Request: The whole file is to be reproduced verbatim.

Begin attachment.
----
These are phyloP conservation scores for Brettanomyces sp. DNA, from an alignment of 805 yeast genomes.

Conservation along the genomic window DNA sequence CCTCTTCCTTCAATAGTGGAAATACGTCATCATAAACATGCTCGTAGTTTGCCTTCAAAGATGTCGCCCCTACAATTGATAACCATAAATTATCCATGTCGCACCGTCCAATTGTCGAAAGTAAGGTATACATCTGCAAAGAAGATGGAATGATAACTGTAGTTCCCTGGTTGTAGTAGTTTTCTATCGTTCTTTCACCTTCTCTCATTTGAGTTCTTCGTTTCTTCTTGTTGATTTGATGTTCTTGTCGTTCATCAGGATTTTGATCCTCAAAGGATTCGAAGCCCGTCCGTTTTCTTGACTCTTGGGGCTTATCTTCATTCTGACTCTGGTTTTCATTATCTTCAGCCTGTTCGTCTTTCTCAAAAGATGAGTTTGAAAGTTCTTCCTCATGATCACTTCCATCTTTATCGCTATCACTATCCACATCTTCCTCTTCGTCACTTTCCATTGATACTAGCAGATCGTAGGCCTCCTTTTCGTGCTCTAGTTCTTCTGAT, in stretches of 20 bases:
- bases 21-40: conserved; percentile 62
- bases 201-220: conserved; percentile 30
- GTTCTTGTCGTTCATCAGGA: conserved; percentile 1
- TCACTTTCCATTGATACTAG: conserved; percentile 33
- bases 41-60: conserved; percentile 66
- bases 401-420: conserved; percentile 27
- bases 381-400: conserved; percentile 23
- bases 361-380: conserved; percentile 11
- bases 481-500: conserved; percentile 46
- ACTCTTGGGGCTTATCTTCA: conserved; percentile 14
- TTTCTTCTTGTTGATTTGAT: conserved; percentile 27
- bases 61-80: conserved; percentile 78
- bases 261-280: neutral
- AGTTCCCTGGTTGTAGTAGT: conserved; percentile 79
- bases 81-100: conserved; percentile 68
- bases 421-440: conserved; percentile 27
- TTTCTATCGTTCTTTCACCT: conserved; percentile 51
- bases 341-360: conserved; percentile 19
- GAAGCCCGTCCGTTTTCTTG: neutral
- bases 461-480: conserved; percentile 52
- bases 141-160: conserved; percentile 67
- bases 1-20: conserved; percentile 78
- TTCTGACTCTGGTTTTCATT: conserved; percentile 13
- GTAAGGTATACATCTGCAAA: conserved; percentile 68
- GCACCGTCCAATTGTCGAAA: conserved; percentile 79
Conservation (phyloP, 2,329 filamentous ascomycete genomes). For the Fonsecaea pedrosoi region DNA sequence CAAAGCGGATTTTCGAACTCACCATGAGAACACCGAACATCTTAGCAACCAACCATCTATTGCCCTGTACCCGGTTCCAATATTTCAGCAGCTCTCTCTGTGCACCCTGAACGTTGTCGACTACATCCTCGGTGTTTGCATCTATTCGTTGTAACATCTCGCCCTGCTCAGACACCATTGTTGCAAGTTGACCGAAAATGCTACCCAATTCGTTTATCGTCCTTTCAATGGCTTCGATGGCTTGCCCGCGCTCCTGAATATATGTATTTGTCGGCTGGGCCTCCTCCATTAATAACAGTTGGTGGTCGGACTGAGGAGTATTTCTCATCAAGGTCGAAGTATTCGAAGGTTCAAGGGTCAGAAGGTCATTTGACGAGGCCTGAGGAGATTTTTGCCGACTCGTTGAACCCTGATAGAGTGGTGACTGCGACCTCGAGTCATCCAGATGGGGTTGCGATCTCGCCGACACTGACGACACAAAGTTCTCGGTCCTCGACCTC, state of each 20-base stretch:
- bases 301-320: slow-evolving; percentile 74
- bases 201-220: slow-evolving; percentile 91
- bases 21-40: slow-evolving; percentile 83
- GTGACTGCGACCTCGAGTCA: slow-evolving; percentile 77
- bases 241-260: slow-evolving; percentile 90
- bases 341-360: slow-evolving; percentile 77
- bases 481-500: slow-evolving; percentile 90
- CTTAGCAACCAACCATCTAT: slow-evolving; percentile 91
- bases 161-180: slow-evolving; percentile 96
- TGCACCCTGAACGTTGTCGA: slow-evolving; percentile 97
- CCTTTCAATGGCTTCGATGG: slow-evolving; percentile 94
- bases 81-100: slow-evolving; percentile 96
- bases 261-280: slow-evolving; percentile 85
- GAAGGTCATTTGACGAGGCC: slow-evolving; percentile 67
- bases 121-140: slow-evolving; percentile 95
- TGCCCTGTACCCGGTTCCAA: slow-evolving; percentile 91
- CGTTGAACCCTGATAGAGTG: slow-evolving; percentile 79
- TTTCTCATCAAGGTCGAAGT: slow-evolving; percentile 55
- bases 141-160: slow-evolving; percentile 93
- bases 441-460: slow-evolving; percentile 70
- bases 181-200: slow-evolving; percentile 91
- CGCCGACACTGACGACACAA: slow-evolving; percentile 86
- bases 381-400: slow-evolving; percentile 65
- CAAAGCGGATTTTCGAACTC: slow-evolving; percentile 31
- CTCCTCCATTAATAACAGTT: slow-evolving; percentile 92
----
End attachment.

These are phyloP conservation scores for Brettanomyces sp. DNA, from an alignment of 805 yeast genomes.

Conservation along the genomic window DNA sequence CCTCTTCCTTCAATAGTGGAAATACGTCATCATAAACATGCTCGTAGTTTGCCTTCAAAGATGTCGCCCCTACAATTGATAACCATAAATTATCCATGTCGCACCGTCCAATTGTCGAAAGTAAGGTATACATCTGCAAAGAAGATGGAATGATAACTGTAGTTCCCTGGTTGTAGTAGTTTTCTATCGTTCTTTCACCTTCTCTCATTTGAGTTCTTCGTTTCTTCTTGTTGATTTGATGTTCTTGTCGTTCATCAGGATTTTGATCCTCAAAGGATTCGAAGCCCGTCCGTTTTCTTGACTCTTGGGGCTTATCTTCATTCTGACTCTGGTTTTCATTATCTTCAGCCTGTTCGTCTTTCTCAAAAGATGAGTTTGAAAGTTCTTCCTCATGATCACTTCCATCTTTATCGCTATCACTATCCACATCTTCCTCTTCGTCACTTTCCATTGATACTAGCAGATCGTAGGCCTCCTTTTCGTGCTCTAGTTCTTCTGAT, in stretches of 20 bases:
- bases 21-40: conserved; percentile 62
- bases 201-220: conserved; percentile 30
- GTTCTTGTCGTTCATCAGGA: conserved; percentile 1
- TCACTTTCCATTGATACTAG: conserved; percentile 33
- bases 41-60: conserved; percentile 66
- bases 401-420: conserved; percentile 27
- bases 381-400: conserved; percentile 23
- bases 361-380: conserved; percentile 11
- bases 481-500: conserved; percentile 46
- ACTCTTGGGGCTTATCTTCA: conserved; percentile 14
- TTTCTTCTTGTTGATTTGAT: conserved; percentile 27
- bases 61-80: conserved; percentile 78
- bases 261-280: neutral
- AGTTCCCTGGTTGTAGTAGT: conserved; percentile 79
- bases 81-100: conserved; percentile 68
- bases 421-440: conserved; percentile 27
- TTTCTATCGTTCTTTCACCT: conserved; percentile 51
- bases 341-360: conserved; percentile 19
- GAAGCCCGTCCGTTTTCTTG: neutral
- bases 461-480: conserved; percentile 52
- bases 141-160: conserved; percentile 67
- bases 1-20: conserved; percentile 78
- TTCTGACTCTGGTTTTCATT: conserved; percentile 13
- GTAAGGTATACATCTGCAAA: conserved; percentile 68
- GCACCGTCCAATTGTCGAAA: conserved; percentile 79
Conservation (phyloP, 2,329 filamentous ascomycete genomes). For the Fonsecaea pedrosoi region DNA sequence CAAAGCGGATTTTCGAACTCACCATGAGAACACCGAACATCTTAGCAACCAACCATCTATTGCCCTGTACCCGGTTCCAATATTTCAGCAGCTCTCTCTGTGCACCCTGAACGTTGTCGACTACATCCTCGGTGTTTGCATCTATTCGTTGTAACATCTCGCCCTGCTCAGACACCATTGTTGCAAGTTGACCGAAAATGCTACCCAATTCGTTTATCGTCCTTTCAATGGCTTCGATGGCTTGCCCGCGCTCCTGAATATATGTATTTGTCGGCTGGGCCTCCTCCATTAATAACAGTTGGTGGTCGGACTGAGGAGTATTTCTCATCAAGGTCGAAGTATTCGAAGGTTCAAGGGTCAGAAGGTCATTTGACGAGGCCTGAGGAGATTTTTGCCGACTCGTTGAACCCTGATAGAGTGGTGACTGCGACCTCGAGTCATCCAGATGGGGTTGCGATCTCGCCGACACTGACGACACAAAGTTCTCGGTCCTCGACCTC, state of each 20-base stretch:
- bases 301-320: slow-evolving; percentile 74
- bases 201-220: slow-evolving; percentile 91
- bases 21-40: slow-evolving; percentile 83
- GTGACTGCGACCTCGAGTCA: slow-evolving; percentile 77
- bases 241-260: slow-evolving; percentile 90
- bases 341-360: slow-evolving; percentile 77
- bases 481-500: slow-evolving; percentile 90
- CTTAGCAACCAACCATCTAT: slow-evolving; percentile 91
- bases 161-180: slow-evolving; percentile 96
- TGCACCCTGAACGTTGTCGA: slow-evolving; percentile 97
- CCTTTCAATGGCTTCGATGG: slow-evolving; percentile 94
- bases 81-100: slow-evolving; percentile 96
- bases 261-280: slow-evolving; percentile 85
- GAAGGTCATTTGACGAGGCC: slow-evolving; percentile 67
- bases 121-140: slow-evolving; percentile 95
- TGCCCTGTACCCGGTTCCAA: slow-evolving; percentile 91
- CGTTGAACCCTGATAGAGTG: slow-evolving; percentile 79
- TTTCTCATCAAGGTCGAAGT: slow-evolving; percentile 55
- bases 141-160: slow-evolving; percentile 93
- bases 441-460: slow-evolving; percentile 70
- bases 181-200: slow-evolving; percentile 91
- CGCCGACACTGACGACACAA: slow-evolving; percentile 86
- bases 381-400: slow-evolving; percentile 65
- CAAAGCGGATTTTCGAACTC: slow-evolving; percentile 31
- CTCCTCCATTAATAACAGTT: slow-evolving; percentile 92